Once scrappy Gotham filmmakers feeling newly empowered

The Gotham film scene is all grown up. No longer known simply for scrappy auteurs making black-and-white 16mm movies in the East Village, New York’s edgy upstarts have officially joined the big leagues, roping in A-list celebrities, mounting multi-million dollar international co-productions, distributing box office mammoths and raking in Oscars a plenty.

Hollywood may still be the center of entertainment power, but as NYC-based Newmarket exec Bob Berney, who released boffo breakthroughs “The Passion of the Christ” and “My Big Fat Greek Wedding,” says, “there is a shift in resources out of Los Angeles.

“When you think of a whole bunch of decision makers in one place, New York has definitely increased in greenlight-financing power.”

“It’s lost a bit of the bohemian ragamuffin sensibility,” admits Anthony Bregman, a protégé of producer Ted Hope, fellow This is That founder, and producer of “Eternal Sunshine of the Spotless Mind.”

“But at the same time, the New York community is more empowered than it has ever been before. It has much more knowledge on how to use the system and leave it when it needs to, and has much stronger connections to the agencies and stars that can make difficult films happen.

“You can make a parallel to the ’70s when Altman, Coppola and Scorsese took over the studios and there was a recognition on a much wider level that these type of movies can be appealing.”

New York industryites point to two shifts in decision-makers’ attitudes that have helped boost their biz: the realization among suits that auteur-driven films can be profitable, and the realization among stars that such movies can benefit their careers in terms of awards and industry respect.

Witness the pay-off of legit choreographer and Hollywood outsider Rob Marshall, who helmed “Chicago,” the accolades heaped on “American Splendor” or the skyrocketing cred that Charlize Theron earned for starring in “Monster.”

“There really wasn’t a precedent for these movies making money before,” says Berney. “Now that riskier projects are more successful, that’s benefited the type of films that were already coming out of New York.”

With the formation of Focus Features out of indie mecca Good Machine, New York has also had an injection of cinema-making capital that, according to Focus co-president David Linde, is free from Hollywood pressures.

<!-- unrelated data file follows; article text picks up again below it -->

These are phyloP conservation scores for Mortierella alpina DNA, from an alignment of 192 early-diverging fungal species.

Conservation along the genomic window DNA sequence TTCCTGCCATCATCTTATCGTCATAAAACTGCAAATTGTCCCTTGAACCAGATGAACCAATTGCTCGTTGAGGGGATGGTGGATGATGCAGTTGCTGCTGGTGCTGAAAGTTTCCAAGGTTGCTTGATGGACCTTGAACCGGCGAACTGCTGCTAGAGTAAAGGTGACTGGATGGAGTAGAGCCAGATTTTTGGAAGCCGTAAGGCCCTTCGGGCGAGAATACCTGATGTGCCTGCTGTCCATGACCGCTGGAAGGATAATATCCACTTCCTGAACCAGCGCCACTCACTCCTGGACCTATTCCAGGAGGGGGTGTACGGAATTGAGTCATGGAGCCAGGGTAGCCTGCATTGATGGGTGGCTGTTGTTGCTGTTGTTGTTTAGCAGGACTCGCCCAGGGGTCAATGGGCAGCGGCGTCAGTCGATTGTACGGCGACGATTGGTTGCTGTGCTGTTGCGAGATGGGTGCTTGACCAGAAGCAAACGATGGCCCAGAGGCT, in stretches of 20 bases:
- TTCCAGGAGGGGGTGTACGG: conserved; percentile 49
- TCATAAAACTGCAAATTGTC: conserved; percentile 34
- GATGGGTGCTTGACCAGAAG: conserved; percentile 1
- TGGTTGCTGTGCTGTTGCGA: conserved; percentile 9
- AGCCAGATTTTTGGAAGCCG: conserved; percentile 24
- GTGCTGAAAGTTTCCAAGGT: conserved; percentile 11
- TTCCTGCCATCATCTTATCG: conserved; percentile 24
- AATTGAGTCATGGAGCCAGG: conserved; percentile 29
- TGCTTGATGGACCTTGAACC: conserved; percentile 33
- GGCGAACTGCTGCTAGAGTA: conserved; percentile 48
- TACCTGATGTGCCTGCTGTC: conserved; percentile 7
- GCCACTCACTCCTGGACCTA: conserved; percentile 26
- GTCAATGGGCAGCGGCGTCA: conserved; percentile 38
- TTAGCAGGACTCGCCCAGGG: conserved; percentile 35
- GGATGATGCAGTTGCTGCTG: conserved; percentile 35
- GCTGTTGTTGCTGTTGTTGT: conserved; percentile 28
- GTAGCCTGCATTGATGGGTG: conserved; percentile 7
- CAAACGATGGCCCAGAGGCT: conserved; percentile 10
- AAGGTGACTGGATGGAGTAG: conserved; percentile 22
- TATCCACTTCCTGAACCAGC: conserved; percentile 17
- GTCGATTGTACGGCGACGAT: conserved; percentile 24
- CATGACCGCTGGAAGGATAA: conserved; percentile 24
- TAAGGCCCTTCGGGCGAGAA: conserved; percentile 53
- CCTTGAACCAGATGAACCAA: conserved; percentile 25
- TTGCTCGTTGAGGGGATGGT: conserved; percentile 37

“We’re not reliant on Los Angeles,” he says. “We’re reliant on a group of filmmakers based in New York, and a belief in the abilities of certain producers, like Ross Katz, Ted Hope and Michael Hausman, to make very strong movies.”

And with the hiring of producer John Lyons as Focus’ president of production in January, the company plans a major push to capitalize on New York’s legit and literary worlds to “tap a huge vein of underused talent,” says Lyons.

While the New York industry grows out of grubby little downtown offices into posh little downtown offices, yesterday’s indie stalwarts also maintain a commitment to the same filmmakers, projects and low budgets that launched their careers.

“We have created a situation where we can hug the ground and grow at the same time,” says Jason Kliot. His indie concern Open City was bought by advertising guru Donny Deutsch to form Deutsch/Open City, which allows them to pursue low budget HD productions and bigger budget pics simultaneously.

Likewise, John Sloss’ financing and sales company Cinetic Media straddles the $150,000 movies produced under Gary Winick’s InDigEnt banner and international co-financing projects put together for $20 million-$30 million. “We have access, credibility, a lot more attention, and we’re able to do things on a bigger scale,” says Cinetic’s Micah Green. “But we still do tiny movies.”

As evidence of increased opportunity and a fidelity to edgy material, Killer Films’ Christine Vachon has recently set in motion two projects that have been gathering dust since the ’90s: Mary Harron’s “The Ballad of Bettie Page” and Tom Kalin’s “Savage Grace.”

“It’s a minor miracle,” says Vachon, who credits, in part, the presence of “Bettie Page” financier HBO “for taking risks that other companies won’t take.”

But Vachon, whose company continues to thrive via a first-look deal with Warner Brothers, remains skeptical about their newfound power in the industry. “If you’re making films that are provocative and with new talent, you continually run into issues,” she says. “Right now I’m feeling pretty good about everything, but six months ago I wasn’t, and six months from now I might not be.”

East Coast maverick John Sayles says that it may be easier to squeeze $1 million from the maturing Gotham scene, but the $5 million it takes for him to make a movie? “No,” he says. “Unless you had something recently that went platinum, it’s always hard to raise money.”

Still, New York’s film scene continues to benefit from a more intimate and interconnected community, who have realized since the MPAA screener debacle there is power in numbers. “There is a growing awareness that if we don’t join together,” says Jason Kliot, “we’re going to get screwed by the studios. We’re realizing more and more that we need to share information.”

Gotham players also pride themselves on a candor and openness that allows for easier collaboration. “We’re not bullshit artists,” says Green. “In Los Angeles, people have to dress up what they’re doing to make an impression. The culture of New York is different; it’s a lot less glitzy and it’s a lot more brass tacks.”

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